Premature Birth Complications
Which baby is called premature?
Infants with birth age of less than 37 weeks, are considered as pre-term or preemies. If your neonate is born at least 3 weeks earlier, you are not alone. Globally more than 15 millions birth happened in earlier time than due time annually.
Types of prematurity
|Extremely Preterm||Less than 28 Weeks|
|Very Preterm||29 – 31 Weeks|
|Moderately Preterm||32 – 34 Weeks|
|Late Preterm||35 – 36 Weeks|
Fortunately, about 80 percent of preterm infants fall into late and moderate group.
Risks for Premature Newborns
Depending of how much earlier your baby is born, the level of risks will be different. Earlier birth usually bears higher risks for your infant and they should stay more time in NICU.
In most babies, lungs have developed up to 36 weeks, however there are some variations in this timing depending on the baby. What is important here in the lungs? Mature lung cells produce a vital compound called “Pulmonary Surfactant” which causes our lungs be able to absorb and transfer oxygen, from gas form to dissolved one inside capillaries. Immature lungs causes one or more of the following complications:
Respiratory Distress Syndrome (RDS) [former name: hyaline membrane disease] Why RDS happens? Because lungs of preterm infants are not able to make enough surfactant. Surfactant is a foamy substance that keeps the lungs fully expanded so that newborns can breathe in air once they are born. Without enough surfactant, the lungs collapse and the newborn has to work hard to breathe. He or she might not be able to breathe in enough oxygen to support the body's organs. Most babies who develop RDS show signs of breathing problems and a lack of oxygen at birth or within the first few hours that follow. The lack of oxygen can damage the baby's brain and other organs if not treated promptly. RDS usually develops in the first 24 hours after birth. If premature newborns still have breathing problems by the time they reach 36 weeks gestation, they may be diagnosed with BPD.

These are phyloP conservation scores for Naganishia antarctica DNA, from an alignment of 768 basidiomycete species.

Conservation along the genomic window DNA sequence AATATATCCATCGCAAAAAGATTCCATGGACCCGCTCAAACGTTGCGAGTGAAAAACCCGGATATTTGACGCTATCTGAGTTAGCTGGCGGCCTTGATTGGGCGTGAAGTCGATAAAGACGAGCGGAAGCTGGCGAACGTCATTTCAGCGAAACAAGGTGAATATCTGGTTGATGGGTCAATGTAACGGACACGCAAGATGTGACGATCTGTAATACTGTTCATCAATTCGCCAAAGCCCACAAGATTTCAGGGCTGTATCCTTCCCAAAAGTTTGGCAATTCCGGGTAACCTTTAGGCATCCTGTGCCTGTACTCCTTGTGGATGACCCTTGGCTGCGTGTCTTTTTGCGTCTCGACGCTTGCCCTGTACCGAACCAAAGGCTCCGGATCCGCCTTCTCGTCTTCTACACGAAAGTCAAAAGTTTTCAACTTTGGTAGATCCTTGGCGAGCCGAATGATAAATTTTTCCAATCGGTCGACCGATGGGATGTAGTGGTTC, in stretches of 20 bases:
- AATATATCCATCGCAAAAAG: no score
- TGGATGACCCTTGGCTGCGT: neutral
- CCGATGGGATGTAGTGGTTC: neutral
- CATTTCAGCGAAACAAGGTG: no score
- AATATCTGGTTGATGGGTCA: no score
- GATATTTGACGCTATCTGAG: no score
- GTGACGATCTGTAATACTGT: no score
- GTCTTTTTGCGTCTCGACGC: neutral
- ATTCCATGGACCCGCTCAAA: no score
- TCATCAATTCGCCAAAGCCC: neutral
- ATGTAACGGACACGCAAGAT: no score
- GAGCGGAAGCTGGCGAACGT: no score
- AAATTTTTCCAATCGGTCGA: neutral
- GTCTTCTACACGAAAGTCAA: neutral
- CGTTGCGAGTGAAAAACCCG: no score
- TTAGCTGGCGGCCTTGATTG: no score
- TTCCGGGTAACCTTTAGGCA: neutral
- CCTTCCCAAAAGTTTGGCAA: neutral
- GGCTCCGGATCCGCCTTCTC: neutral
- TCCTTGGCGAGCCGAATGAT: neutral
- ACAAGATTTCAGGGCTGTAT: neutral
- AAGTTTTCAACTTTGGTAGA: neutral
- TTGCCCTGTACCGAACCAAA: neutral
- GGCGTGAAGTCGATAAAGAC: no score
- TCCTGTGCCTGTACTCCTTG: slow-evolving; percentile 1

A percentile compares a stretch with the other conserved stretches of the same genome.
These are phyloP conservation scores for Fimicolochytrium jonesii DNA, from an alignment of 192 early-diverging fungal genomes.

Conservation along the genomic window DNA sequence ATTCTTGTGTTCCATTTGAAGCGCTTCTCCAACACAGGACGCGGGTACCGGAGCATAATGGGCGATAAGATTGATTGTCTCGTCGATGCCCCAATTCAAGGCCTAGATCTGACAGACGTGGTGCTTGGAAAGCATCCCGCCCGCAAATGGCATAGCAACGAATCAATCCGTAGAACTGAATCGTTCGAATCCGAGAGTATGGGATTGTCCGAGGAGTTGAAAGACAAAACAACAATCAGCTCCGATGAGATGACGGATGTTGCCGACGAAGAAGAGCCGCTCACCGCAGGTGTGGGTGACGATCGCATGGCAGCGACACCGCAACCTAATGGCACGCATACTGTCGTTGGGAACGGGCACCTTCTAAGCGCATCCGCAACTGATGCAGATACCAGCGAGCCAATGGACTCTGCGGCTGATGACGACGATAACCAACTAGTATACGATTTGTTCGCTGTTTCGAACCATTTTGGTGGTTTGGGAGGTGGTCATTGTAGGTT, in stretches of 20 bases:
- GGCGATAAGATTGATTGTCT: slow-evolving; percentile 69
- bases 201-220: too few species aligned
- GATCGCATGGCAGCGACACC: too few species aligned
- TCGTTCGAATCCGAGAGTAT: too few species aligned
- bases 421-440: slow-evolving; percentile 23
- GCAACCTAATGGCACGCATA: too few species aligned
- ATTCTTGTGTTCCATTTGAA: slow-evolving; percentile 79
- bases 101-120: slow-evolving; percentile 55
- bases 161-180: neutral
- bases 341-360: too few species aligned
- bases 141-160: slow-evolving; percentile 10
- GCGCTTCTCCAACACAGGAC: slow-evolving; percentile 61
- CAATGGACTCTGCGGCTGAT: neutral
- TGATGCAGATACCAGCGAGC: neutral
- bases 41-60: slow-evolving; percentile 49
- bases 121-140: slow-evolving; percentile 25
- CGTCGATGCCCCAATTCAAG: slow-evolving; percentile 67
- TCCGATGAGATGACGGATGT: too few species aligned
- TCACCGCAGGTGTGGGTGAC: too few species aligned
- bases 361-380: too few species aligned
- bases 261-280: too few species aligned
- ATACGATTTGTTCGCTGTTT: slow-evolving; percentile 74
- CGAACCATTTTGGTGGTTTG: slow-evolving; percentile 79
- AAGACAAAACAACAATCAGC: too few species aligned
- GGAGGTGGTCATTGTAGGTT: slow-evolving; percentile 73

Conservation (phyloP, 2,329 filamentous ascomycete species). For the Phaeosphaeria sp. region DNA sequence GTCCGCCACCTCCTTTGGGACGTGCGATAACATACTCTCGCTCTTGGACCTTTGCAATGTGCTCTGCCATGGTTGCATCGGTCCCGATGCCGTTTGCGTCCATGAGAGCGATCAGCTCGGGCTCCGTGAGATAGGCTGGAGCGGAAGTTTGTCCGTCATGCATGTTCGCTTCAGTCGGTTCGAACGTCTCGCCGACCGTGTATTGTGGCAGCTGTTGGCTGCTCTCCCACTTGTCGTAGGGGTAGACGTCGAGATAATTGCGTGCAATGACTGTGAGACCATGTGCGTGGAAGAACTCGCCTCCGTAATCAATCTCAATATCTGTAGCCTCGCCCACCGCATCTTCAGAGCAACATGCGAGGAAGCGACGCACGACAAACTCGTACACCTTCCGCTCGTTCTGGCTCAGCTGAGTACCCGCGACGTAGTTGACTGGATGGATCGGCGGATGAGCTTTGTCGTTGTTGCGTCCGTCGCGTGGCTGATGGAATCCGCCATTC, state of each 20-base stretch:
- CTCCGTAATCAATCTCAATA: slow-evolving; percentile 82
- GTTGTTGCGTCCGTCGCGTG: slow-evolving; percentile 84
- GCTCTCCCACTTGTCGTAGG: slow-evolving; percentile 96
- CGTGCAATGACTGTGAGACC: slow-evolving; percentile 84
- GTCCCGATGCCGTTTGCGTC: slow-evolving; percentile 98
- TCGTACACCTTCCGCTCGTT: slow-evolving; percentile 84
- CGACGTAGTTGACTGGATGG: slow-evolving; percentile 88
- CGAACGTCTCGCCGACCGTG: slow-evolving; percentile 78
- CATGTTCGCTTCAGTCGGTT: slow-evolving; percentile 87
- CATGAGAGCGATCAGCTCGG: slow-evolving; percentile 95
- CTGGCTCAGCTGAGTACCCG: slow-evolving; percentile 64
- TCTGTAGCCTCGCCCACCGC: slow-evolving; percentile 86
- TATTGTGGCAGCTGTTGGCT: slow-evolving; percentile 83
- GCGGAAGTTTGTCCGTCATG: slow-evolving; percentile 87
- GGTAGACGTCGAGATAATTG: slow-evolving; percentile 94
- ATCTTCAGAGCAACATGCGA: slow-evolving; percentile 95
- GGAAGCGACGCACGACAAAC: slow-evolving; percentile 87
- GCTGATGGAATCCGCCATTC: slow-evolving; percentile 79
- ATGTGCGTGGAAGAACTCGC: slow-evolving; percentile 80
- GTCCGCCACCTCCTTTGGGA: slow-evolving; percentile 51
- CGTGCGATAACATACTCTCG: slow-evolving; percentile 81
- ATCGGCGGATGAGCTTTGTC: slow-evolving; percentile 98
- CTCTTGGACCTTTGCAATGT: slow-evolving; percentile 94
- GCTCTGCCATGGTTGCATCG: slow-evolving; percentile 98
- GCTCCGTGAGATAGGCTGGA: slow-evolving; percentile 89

In some cases RDS may change over time to become bronchopulmonary dysplasia, or BPD. This is another breathing disorder that may affect babies, especially premature babies.
BPD occurs when a baby’s lungs have shown evidence of deterioration. Unfortunately, when preemies are put on a ventilator (also known as respirators) their lungs are still immature and sometimes cannot withstand the constant pressure from the respirator. Preemies that have been on a respirator for more than twenty-eight days are at risk of developing BPD. Preemies can recover from this condition but some take longer to recover than others.
Other possible complications of pre-terms include:
- Apnea and Bradycardia
- Other infections
- Intraventricular hemorrhage (IVH)
- Inability to maintain body heat
- Immature gastrointestinal and digestive system
- Patent Ductus Arteriosus (PDA)
- Retinopathy of Prematurity (ROP)
- Necrotizing Enterocolitis (NEC)
If untreated, severe RDS can result in multiple organ failure and death. However, if the newborn's ventilation is adequately supported, surfactant production will begin and RDS will resolve by 4 or 5 days. Recovery is hastened by treatment with pulmonary surfactant, Beraksurf®.